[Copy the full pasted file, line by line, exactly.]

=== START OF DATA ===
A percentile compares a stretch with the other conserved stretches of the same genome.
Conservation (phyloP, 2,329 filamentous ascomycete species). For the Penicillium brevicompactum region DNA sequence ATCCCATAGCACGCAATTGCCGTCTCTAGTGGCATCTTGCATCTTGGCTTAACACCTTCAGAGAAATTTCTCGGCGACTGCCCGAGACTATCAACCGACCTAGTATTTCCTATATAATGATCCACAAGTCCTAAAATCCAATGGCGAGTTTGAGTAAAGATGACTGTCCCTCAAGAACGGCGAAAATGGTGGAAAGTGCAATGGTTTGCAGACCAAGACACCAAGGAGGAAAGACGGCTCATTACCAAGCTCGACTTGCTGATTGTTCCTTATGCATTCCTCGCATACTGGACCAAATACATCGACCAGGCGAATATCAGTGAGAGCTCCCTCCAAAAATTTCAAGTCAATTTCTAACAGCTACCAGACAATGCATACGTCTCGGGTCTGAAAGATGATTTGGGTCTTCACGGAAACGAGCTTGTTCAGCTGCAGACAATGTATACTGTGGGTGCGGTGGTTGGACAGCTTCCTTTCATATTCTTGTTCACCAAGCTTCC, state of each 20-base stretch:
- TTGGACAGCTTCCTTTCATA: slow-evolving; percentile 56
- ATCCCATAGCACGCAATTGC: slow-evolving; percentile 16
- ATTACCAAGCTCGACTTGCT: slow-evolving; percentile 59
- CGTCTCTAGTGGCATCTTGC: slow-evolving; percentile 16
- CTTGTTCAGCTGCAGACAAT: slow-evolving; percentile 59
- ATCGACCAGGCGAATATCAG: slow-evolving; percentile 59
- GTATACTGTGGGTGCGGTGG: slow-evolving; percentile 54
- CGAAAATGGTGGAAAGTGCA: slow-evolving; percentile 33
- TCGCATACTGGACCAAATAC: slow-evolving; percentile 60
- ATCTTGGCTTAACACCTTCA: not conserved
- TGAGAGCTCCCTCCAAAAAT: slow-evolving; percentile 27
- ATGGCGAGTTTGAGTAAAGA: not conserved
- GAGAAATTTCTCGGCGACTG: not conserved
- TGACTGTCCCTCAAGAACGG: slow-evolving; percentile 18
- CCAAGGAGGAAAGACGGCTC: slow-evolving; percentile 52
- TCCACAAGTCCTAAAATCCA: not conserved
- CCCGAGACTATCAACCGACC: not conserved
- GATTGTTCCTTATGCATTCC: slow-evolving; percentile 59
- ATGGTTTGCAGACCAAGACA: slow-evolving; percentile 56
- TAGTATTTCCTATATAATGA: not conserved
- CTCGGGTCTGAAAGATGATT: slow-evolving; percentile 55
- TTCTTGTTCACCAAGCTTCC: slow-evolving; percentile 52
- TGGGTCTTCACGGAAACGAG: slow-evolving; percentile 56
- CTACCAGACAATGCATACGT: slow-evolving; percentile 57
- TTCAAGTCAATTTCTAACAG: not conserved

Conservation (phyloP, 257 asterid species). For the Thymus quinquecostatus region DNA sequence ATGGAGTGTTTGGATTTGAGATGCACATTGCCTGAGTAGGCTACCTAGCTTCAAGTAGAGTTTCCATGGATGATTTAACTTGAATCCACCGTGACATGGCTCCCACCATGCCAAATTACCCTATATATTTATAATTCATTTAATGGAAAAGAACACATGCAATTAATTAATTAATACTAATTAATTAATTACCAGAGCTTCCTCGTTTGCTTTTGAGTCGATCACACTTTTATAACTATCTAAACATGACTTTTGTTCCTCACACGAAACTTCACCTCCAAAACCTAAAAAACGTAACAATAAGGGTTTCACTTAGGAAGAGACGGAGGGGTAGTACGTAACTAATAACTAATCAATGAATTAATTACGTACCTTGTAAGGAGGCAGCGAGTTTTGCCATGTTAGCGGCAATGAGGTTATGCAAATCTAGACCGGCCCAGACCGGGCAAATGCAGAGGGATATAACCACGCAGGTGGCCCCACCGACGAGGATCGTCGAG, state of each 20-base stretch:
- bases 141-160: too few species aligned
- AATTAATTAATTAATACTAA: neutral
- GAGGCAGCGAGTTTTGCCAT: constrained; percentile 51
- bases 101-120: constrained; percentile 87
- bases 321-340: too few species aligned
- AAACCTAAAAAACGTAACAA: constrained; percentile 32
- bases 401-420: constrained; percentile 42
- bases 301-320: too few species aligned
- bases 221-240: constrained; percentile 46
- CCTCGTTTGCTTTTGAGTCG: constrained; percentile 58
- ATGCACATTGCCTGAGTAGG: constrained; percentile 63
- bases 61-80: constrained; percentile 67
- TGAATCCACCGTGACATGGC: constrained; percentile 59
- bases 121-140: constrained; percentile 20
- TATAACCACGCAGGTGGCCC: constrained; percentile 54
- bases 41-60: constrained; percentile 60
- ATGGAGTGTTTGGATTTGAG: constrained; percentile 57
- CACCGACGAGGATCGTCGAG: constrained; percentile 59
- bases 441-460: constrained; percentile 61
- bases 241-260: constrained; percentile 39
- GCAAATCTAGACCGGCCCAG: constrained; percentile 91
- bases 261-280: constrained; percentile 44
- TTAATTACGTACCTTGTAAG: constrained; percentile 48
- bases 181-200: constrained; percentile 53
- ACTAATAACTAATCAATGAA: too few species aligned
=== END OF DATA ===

A percentile compares a stretch with the other conserved stretches of the same genome.
Conservation (phyloP, 2,329 filamentous ascomycete species). For the Penicillium brevicompactum region DNA sequence ATCCCATAGCACGCAATTGCCGTCTCTAGTGGCATCTTGCATCTTGGCTTAACACCTTCAGAGAAATTTCTCGGCGACTGCCCGAGACTATCAACCGACCTAGTATTTCCTATATAATGATCCACAAGTCCTAAAATCCAATGGCGAGTTTGAGTAAAGATGACTGTCCCTCAAGAACGGCGAAAATGGTGGAAAGTGCAATGGTTTGCAGACCAAGACACCAAGGAGGAAAGACGGCTCATTACCAAGCTCGACTTGCTGATTGTTCCTTATGCATTCCTCGCATACTGGACCAAATACATCGACCAGGCGAATATCAGTGAGAGCTCCCTCCAAAAATTTCAAGTCAATTTCTAACAGCTACCAGACAATGCATACGTCTCGGGTCTGAAAGATGATTTGGGTCTTCACGGAAACGAGCTTGTTCAGCTGCAGACAATGTATACTGTGGGTGCGGTGGTTGGACAGCTTCCTTTCATATTCTTGTTCACCAAGCTTCC, state of each 20-base stretch:
- TTGGACAGCTTCCTTTCATA: slow-evolving; percentile 56
- ATCCCATAGCACGCAATTGC: slow-evolving; percentile 16
- ATTACCAAGCTCGACTTGCT: slow-evolving; percentile 59
- CGTCTCTAGTGGCATCTTGC: slow-evolving; percentile 16
- CTTGTTCAGCTGCAGACAAT: slow-evolving; percentile 59
- ATCGACCAGGCGAATATCAG: slow-evolving; percentile 59
- GTATACTGTGGGTGCGGTGG: slow-evolving; percentile 54
- CGAAAATGGTGGAAAGTGCA: slow-evolving; percentile 33
- TCGCATACTGGACCAAATAC: slow-evolving; percentile 60
- ATCTTGGCTTAACACCTTCA: not conserved
- TGAGAGCTCCCTCCAAAAAT: slow-evolving; percentile 27
- ATGGCGAGTTTGAGTAAAGA: not conserved
- GAGAAATTTCTCGGCGACTG: not conserved
- TGACTGTCCCTCAAGAACGG: slow-evolving; percentile 18
- CCAAGGAGGAAAGACGGCTC: slow-evolving; percentile 52
- TCCACAAGTCCTAAAATCCA: not conserved
- CCCGAGACTATCAACCGACC: not conserved
- GATTGTTCCTTATGCATTCC: slow-evolving; percentile 59
- ATGGTTTGCAGACCAAGACA: slow-evolving; percentile 56
- TAGTATTTCCTATATAATGA: not conserved
- CTCGGGTCTGAAAGATGATT: slow-evolving; percentile 55
- TTCTTGTTCACCAAGCTTCC: slow-evolving; percentile 52
- TGGGTCTTCACGGAAACGAG: slow-evolving; percentile 56
- CTACCAGACAATGCATACGT: slow-evolving; percentile 57
- TTCAAGTCAATTTCTAACAG: not conserved

Conservation (phyloP, 257 asterid species). For the Thymus quinquecostatus region DNA sequence ATGGAGTGTTTGGATTTGAGATGCACATTGCCTGAGTAGGCTACCTAGCTTCAAGTAGAGTTTCCATGGATGATTTAACTTGAATCCACCGTGACATGGCTCCCACCATGCCAAATTACCCTATATATTTATAATTCATTTAATGGAAAAGAACACATGCAATTAATTAATTAATACTAATTAATTAATTACCAGAGCTTCCTCGTTTGCTTTTGAGTCGATCACACTTTTATAACTATCTAAACATGACTTTTGTTCCTCACACGAAACTTCACCTCCAAAACCTAAAAAACGTAACAATAAGGGTTTCACTTAGGAAGAGACGGAGGGGTAGTACGTAACTAATAACTAATCAATGAATTAATTACGTACCTTGTAAGGAGGCAGCGAGTTTTGCCATGTTAGCGGCAATGAGGTTATGCAAATCTAGACCGGCCCAGACCGGGCAAATGCAGAGGGATATAACCACGCAGGTGGCCCCACCGACGAGGATCGTCGAG, state of each 20-base stretch:
- bases 141-160: too few species aligned
- AATTAATTAATTAATACTAA: neutral
- GAGGCAGCGAGTTTTGCCAT: constrained; percentile 51
- bases 101-120: constrained; percentile 87
- bases 321-340: too few species aligned
- AAACCTAAAAAACGTAACAA: constrained; percentile 32
- bases 401-420: constrained; percentile 42
- bases 301-320: too few species aligned
- bases 221-240: constrained; percentile 46
- CCTCGTTTGCTTTTGAGTCG: constrained; percentile 58
- ATGCACATTGCCTGAGTAGG: constrained; percentile 63
- bases 61-80: constrained; percentile 67
- TGAATCCACCGTGACATGGC: constrained; percentile 59
- bases 121-140: constrained; percentile 20
- TATAACCACGCAGGTGGCCC: constrained; percentile 54
- bases 41-60: constrained; percentile 60
- ATGGAGTGTTTGGATTTGAG: constrained; percentile 57
- CACCGACGAGGATCGTCGAG: constrained; percentile 59
- bases 441-460: constrained; percentile 61
- bases 241-260: constrained; percentile 39
- GCAAATCTAGACCGGCCCAG: constrained; percentile 91
- bases 261-280: constrained; percentile 44
- TTAATTACGTACCTTGTAAG: constrained; percentile 48
- bases 181-200: constrained; percentile 53
- ACTAATAACTAATCAATGAA: too few species aligned